Say what you will about Rep. Jim Jordan (R-Ohio); if there’s one thing he’s good at, it’s message control. He speaks quickly and forcefully in hearings, grilling GOP critics and seeding his side’s talking points. He’s a partisan political warrior, almost beyond compare.
Ohio-based reporter Taylor Popielarz pressed Jordan on those questions after a Fox News interview in which Jordan appeared to acknowledge speaking with Trump on the day of the pro-Trump mob’s attack on the Capitol. Jordan acknowledged he did in fact speak with Trump that day but tried to talk around it as if there was nothing remarkable, memorable or important about it.
“I’m actually kind of amazed sometimes that people keep asking this question,” Jordan said. “Of course. I talk to the president all the time.”
Asked about the timing of the call that day — whether it was before, during or after the Capitol insurrection — Jordan began somewhat uncomfortably formulating an answer. “I spoke with him that day — after? I think after,” Jordan said. “I don’t know if I spoke with him in the morning or not. I just don’t know. … I don’t know when those conversations happened.”
A couple of things:
First, the idea that Jordan can’t remember when he spoke with Trump on Jan. 6 is difficult to stomach. It was a pretty memorable day! If you speak to the president during or after Congress is being overrun by a mob, you’d think the conversation would pertain to that and you’d recall such a thing.
Second, the idea that this is a nothingburger also feels like protesting a little too much. It might be true that Jordan speaks frequently with Trump, but this would have been in the context of an attack on the seat of government. Ninety-nine percent of Jordan’s calls with Trump might indeed be unremarkable, but the presence of those unremarkable calls has little bearing upon whether this one matters.
More than anything, though, the disclosure of the Jordan call adds to a growing number of potential Republican lawmaker witnesses who could be called by the House’s Jan. 6 committee — something both of the panel’s Republicans, Reps. Liz Cheney (R-Wyo.) and Adam Kinzinger (R-Ill.), have suggested they could support.
The Washington Post’s Karoun Demirjian, Marianna Sotomayor and Jacqueline Alemany this weekend detailed the unprecedented dilemma involved in potentially calling fellow lawmakers to testify. But it’s also worth running through what each of those witnesses might contribute, if indeed called.
What we know: He spoke with Trump on Jan. 6, though he isn’t sure precisely when.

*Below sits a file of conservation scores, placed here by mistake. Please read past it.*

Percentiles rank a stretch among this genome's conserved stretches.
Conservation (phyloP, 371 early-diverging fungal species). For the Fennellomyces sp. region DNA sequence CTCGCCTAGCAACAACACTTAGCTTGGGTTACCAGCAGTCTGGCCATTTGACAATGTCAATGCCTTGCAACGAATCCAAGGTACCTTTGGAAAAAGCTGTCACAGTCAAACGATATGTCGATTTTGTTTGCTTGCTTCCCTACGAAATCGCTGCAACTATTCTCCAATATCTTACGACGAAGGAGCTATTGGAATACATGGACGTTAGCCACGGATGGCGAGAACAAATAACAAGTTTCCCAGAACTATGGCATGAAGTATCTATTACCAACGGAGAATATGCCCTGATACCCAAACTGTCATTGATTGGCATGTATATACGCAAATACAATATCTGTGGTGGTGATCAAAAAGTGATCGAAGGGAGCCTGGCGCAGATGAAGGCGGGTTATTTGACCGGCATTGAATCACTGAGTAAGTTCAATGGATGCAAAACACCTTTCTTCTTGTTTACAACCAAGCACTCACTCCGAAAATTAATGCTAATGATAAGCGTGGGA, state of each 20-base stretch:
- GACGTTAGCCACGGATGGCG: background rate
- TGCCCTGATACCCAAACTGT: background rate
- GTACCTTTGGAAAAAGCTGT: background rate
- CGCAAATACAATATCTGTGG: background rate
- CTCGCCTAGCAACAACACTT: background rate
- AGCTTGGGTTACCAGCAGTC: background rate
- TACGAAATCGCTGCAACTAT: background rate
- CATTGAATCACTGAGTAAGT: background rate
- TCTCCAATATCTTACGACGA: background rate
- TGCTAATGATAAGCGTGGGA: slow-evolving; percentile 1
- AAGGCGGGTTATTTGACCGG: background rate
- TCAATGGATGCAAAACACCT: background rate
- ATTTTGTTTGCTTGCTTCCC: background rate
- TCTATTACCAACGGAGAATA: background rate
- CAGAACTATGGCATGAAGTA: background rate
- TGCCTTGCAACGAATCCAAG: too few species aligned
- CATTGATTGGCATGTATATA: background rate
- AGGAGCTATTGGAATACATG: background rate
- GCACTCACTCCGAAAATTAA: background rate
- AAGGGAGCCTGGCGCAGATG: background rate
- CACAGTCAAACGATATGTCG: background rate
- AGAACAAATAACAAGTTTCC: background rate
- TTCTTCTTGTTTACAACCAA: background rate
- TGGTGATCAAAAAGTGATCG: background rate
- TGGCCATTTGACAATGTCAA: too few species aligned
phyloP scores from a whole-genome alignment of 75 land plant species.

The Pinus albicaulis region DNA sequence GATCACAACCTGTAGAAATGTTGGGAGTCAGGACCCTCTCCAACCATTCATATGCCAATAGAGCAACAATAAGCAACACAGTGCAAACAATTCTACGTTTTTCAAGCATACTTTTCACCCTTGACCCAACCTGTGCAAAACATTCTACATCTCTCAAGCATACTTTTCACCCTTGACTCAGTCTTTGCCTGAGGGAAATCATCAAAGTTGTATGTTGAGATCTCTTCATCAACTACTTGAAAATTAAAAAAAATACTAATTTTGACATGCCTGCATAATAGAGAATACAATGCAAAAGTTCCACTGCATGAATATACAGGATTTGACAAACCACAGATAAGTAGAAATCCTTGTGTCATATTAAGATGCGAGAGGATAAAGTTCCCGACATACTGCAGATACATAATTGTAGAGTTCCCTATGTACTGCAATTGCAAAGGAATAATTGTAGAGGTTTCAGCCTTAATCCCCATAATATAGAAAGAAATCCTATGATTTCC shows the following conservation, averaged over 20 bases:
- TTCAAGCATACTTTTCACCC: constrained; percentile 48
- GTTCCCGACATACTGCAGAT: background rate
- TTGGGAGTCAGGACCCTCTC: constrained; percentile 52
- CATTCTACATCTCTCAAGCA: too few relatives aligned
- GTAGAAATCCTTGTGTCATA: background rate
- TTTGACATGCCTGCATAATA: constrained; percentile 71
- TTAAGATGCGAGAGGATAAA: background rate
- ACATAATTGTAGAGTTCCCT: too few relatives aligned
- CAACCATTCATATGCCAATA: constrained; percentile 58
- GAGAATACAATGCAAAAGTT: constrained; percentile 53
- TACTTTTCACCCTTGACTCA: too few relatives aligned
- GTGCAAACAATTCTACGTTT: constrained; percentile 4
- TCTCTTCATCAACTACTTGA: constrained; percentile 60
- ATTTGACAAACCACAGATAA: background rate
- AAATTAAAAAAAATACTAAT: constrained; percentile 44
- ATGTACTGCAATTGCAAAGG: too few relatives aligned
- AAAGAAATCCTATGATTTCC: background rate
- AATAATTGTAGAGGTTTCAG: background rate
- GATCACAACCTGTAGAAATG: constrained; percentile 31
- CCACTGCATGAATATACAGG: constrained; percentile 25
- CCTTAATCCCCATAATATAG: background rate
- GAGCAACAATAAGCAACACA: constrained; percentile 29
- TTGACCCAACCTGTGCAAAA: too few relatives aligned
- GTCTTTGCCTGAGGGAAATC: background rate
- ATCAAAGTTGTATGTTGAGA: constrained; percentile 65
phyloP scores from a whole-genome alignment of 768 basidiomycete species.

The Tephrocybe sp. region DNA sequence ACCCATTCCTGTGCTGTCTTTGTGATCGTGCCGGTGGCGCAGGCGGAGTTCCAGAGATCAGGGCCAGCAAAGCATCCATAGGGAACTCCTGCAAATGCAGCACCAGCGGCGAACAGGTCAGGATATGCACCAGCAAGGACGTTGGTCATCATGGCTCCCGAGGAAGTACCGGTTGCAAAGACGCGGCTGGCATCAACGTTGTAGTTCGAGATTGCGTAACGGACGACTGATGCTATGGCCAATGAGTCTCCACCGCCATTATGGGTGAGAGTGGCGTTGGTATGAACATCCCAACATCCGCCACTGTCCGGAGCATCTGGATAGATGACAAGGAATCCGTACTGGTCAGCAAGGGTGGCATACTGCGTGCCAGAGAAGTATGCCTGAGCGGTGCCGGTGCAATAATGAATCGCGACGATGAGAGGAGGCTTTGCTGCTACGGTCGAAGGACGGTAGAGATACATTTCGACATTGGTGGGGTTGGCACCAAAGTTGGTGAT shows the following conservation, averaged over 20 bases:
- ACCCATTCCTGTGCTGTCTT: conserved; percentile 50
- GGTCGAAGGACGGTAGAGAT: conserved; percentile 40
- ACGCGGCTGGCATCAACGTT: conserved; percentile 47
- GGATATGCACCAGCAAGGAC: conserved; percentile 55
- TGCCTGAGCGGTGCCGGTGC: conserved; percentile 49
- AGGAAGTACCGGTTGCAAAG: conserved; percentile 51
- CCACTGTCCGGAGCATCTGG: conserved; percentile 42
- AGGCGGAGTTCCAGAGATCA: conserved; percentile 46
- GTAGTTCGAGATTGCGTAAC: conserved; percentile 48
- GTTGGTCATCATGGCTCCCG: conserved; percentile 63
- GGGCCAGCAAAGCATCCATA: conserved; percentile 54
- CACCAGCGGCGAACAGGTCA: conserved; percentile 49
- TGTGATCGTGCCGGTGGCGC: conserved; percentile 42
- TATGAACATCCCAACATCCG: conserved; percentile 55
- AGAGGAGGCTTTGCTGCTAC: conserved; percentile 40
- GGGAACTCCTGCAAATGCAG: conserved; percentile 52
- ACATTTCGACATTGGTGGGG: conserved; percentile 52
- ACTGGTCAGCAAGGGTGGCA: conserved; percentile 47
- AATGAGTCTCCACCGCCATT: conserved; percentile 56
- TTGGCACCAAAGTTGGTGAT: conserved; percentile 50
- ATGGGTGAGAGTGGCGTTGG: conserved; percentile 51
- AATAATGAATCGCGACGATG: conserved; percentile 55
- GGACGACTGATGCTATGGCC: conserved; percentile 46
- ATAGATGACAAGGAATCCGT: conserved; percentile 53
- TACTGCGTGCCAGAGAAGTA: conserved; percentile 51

What we could find out: This is more of a black box than most. But Jordan was also a key proponent of questioning the election results in swing states. The New York Times reported this weekend that Trump mentioned him during a call with top Justice Department officials in which Trump pressured them to say the election had been corrupted. The context of invoking Jordan isn’t at all clear, but he was clearly someone Trump had in mind when it came to such things. Speaking with Trump frequently would suggest some of their conversations pertained to the matters at hand.
What we know: The House minority leader also spoke with Trump on Jan. 6. In fact, he told Fox News in May that he was the first lawmaker Trump spoke to during the insurrection. Rep. Jaime Herrera Beutler (R-Wash.) also disclosed during Trump’s impeachment that Trump told McCarthy during the insurrection, “Well, Kevin, I guess these people are more upset about the election than you are.” McCarthy later declined to detail the call, except to say Trump ended the call by “telling me, he’ll put something out to make sure to stop this. And that’s what he did; he put a video out later.”
What we could find out: The key thing here is how much Trump appreciated — in both senses of the word — what was transpiring early that day. We know McCarthy initially blamed Trump for a tardy response to the riot, because McCarthy said so himself. He even promoted the idea of a historic censure of Trump for it. McCarthy later insisted that Trump made good on a promise to “put something out,” but that wasn’t at all McCarthy’s big takeaway initially, and the known timeline places Trump’s efforts well after his call with McCarthy.